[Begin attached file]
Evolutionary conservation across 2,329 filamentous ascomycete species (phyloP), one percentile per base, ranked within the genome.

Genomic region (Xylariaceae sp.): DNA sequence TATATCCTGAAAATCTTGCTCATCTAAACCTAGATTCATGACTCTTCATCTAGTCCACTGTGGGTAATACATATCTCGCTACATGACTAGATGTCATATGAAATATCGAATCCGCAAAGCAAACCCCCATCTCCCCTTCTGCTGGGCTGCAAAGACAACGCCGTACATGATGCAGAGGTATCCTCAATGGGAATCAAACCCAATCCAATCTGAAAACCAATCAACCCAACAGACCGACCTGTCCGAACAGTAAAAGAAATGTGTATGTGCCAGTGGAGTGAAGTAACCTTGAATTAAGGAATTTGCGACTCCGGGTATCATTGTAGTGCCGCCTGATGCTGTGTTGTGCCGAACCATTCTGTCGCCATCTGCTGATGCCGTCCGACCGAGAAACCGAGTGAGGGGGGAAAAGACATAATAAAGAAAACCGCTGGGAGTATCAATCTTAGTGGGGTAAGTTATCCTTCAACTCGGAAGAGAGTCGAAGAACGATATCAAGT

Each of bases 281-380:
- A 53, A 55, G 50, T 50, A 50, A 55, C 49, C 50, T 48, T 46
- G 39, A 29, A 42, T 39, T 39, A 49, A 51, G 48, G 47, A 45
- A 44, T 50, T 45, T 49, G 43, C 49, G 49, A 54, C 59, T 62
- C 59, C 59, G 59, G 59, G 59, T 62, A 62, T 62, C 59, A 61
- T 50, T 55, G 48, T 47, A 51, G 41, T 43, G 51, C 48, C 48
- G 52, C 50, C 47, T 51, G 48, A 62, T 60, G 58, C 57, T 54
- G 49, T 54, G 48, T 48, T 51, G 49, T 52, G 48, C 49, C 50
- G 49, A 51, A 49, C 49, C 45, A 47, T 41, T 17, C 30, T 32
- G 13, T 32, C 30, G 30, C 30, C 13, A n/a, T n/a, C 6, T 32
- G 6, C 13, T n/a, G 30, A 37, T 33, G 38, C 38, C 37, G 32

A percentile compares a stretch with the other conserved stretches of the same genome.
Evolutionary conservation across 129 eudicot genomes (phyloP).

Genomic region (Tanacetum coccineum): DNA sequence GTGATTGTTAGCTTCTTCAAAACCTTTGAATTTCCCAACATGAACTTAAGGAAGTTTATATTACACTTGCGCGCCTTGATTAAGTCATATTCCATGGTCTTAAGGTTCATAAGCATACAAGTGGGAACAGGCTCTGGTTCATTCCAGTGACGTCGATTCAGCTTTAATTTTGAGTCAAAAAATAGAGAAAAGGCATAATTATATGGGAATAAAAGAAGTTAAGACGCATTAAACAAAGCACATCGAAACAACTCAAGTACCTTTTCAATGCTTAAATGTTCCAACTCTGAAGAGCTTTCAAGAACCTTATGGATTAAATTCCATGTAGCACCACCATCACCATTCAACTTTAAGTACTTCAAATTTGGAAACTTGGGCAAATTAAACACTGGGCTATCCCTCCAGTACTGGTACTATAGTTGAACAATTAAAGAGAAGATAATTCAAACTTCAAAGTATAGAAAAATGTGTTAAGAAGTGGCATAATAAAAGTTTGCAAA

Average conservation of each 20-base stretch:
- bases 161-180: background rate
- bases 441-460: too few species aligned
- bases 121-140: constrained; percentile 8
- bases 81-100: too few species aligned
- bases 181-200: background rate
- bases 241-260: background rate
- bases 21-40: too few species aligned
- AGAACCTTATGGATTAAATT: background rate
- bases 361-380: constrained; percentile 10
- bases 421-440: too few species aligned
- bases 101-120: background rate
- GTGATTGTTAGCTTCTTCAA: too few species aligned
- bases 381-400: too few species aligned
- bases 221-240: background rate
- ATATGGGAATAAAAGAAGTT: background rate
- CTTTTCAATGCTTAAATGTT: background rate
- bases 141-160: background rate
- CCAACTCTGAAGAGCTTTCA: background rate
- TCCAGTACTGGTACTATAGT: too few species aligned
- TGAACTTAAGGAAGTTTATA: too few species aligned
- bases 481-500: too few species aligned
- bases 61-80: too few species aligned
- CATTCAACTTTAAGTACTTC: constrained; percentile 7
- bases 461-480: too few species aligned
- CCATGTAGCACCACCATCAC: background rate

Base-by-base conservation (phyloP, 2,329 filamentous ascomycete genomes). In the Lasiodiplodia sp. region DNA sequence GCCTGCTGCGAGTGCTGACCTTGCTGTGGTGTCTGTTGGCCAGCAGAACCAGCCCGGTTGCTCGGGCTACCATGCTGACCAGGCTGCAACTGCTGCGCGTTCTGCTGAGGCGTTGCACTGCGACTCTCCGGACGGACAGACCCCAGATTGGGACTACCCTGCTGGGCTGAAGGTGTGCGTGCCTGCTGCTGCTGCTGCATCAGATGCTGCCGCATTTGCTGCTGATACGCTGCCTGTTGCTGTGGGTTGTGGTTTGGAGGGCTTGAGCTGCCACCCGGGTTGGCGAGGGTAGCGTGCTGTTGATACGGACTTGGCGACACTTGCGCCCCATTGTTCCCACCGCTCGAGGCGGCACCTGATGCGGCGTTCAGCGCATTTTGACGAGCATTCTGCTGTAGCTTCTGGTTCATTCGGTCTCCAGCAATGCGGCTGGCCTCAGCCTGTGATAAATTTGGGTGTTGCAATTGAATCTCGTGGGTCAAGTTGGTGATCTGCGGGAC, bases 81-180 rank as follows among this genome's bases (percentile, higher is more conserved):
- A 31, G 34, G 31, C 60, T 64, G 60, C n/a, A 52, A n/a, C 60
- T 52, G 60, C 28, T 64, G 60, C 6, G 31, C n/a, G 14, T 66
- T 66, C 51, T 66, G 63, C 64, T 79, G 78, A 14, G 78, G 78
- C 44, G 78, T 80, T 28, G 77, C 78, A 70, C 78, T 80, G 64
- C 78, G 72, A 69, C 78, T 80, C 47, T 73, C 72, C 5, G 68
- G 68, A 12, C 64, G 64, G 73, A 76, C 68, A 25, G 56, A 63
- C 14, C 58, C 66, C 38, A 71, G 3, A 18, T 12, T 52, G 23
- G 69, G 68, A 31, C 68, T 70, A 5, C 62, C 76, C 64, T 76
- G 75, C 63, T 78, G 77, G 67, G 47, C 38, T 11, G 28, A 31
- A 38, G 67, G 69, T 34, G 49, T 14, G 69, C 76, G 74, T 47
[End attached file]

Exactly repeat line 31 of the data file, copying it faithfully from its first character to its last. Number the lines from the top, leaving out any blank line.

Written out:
- bases 221-240: background rate